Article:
An interview with Laurie Spiegel
Self portrait of Laurie Spiegel, made with an Apple II, c.1980s.
I first found a copy of Laurie Spiegel’s The Expanding Universe some years ago. I had no idea what it sounded like, but the album cover was startling. Every conceivable inch of the cover of the LP was covered with bright white dot-matrix text, over a gradient of bold colour. The text was an interview with Laurie Spiegel – with both the questions and the answers written by Spiegel herself.
‘LS: How would you describe your music?
LS: I wouldn’t. People often ask me to do that, and it seems impossible. Music isn’t verbal or conceptual. I try to get as close as I can to certain qualities, and I’ve found these in a variety of styles. I have also found that they don’t require any known styles.’
Later on in the text, Laurie explains to Laurie:
‘Electronics aren’t a style or a kind of music any more than a piano is. They’re a way of making sounds.’
‘You’re being pretty evasive about what your music is like,’ says Laurie in return.
Laurie Spiegel, ‘The Expanding Universe’ (1980, reissued 2012)
The Expanding Universe, a tremendous album originally created by Spiegel on a computer system called GROOVE at Bell Labs in the 1970s, was reissued this past autumn by the independent label Unseen Worlds. (The label is named in homage to Laurie Spiegel’s 1991 CD Unseen Worlds.) The reissue has attracted an avalanche of positive attention in the press, in publications ranging from The Wall Street Journal to The Wire.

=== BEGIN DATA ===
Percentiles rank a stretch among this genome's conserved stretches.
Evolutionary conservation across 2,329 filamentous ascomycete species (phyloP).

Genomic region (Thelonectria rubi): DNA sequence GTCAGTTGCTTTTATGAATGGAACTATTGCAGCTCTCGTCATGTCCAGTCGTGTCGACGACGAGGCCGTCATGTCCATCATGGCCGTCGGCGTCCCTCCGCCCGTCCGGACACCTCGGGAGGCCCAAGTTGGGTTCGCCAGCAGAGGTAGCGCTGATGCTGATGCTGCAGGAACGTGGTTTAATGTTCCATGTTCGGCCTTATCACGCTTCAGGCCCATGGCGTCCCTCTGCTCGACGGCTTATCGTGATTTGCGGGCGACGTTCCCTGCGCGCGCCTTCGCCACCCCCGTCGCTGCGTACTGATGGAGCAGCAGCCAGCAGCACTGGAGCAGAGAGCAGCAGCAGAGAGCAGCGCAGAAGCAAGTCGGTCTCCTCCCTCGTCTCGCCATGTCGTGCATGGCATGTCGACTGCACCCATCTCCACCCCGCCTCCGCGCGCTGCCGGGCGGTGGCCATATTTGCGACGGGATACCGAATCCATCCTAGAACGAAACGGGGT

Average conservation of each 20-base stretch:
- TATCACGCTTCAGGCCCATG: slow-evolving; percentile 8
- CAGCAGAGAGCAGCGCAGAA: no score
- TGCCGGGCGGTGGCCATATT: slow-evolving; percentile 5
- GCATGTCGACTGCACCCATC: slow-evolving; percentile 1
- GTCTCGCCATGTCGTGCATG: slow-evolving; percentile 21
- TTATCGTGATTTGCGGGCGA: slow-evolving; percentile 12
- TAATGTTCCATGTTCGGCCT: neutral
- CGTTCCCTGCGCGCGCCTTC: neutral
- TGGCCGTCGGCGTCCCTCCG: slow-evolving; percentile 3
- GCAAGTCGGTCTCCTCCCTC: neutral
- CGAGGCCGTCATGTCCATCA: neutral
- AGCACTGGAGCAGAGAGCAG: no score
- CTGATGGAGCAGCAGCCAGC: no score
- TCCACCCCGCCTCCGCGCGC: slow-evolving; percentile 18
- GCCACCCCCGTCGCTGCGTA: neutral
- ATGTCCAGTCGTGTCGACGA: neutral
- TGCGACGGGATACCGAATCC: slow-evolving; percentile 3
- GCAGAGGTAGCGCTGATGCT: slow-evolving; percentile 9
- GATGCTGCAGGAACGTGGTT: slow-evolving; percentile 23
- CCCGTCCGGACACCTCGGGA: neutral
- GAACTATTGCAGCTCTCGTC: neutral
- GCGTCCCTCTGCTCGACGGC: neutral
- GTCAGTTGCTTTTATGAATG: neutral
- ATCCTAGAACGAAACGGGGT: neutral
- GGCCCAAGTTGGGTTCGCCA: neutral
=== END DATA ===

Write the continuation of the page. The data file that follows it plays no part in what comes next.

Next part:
The original record was expanded into a double album, and the original text-covered LP cover was enlarged into a handsome 24-page CD booklet, complete with extensive track notes, archival photos, block diagrams, and FORTRAN punch cards from Bell Labs circa 1973. For Spiegel, 24 pages wasn’t long enough.
‘I wanted to include a page of source code in the liner notes,’ she says wistfully when I visit her in her loft in downtown Manhattan, New York. For over three decades, Spiegel has lived in the same loft in Tribeca, in a building she shares with Richard Serra, a friend since the 1970s. Her life story spans Bell Labs and The Kitchen, film soundtracks and computer interfaces, folk music and analogue synthesizers, a Tribeca loft and a trailer near the Mississippi.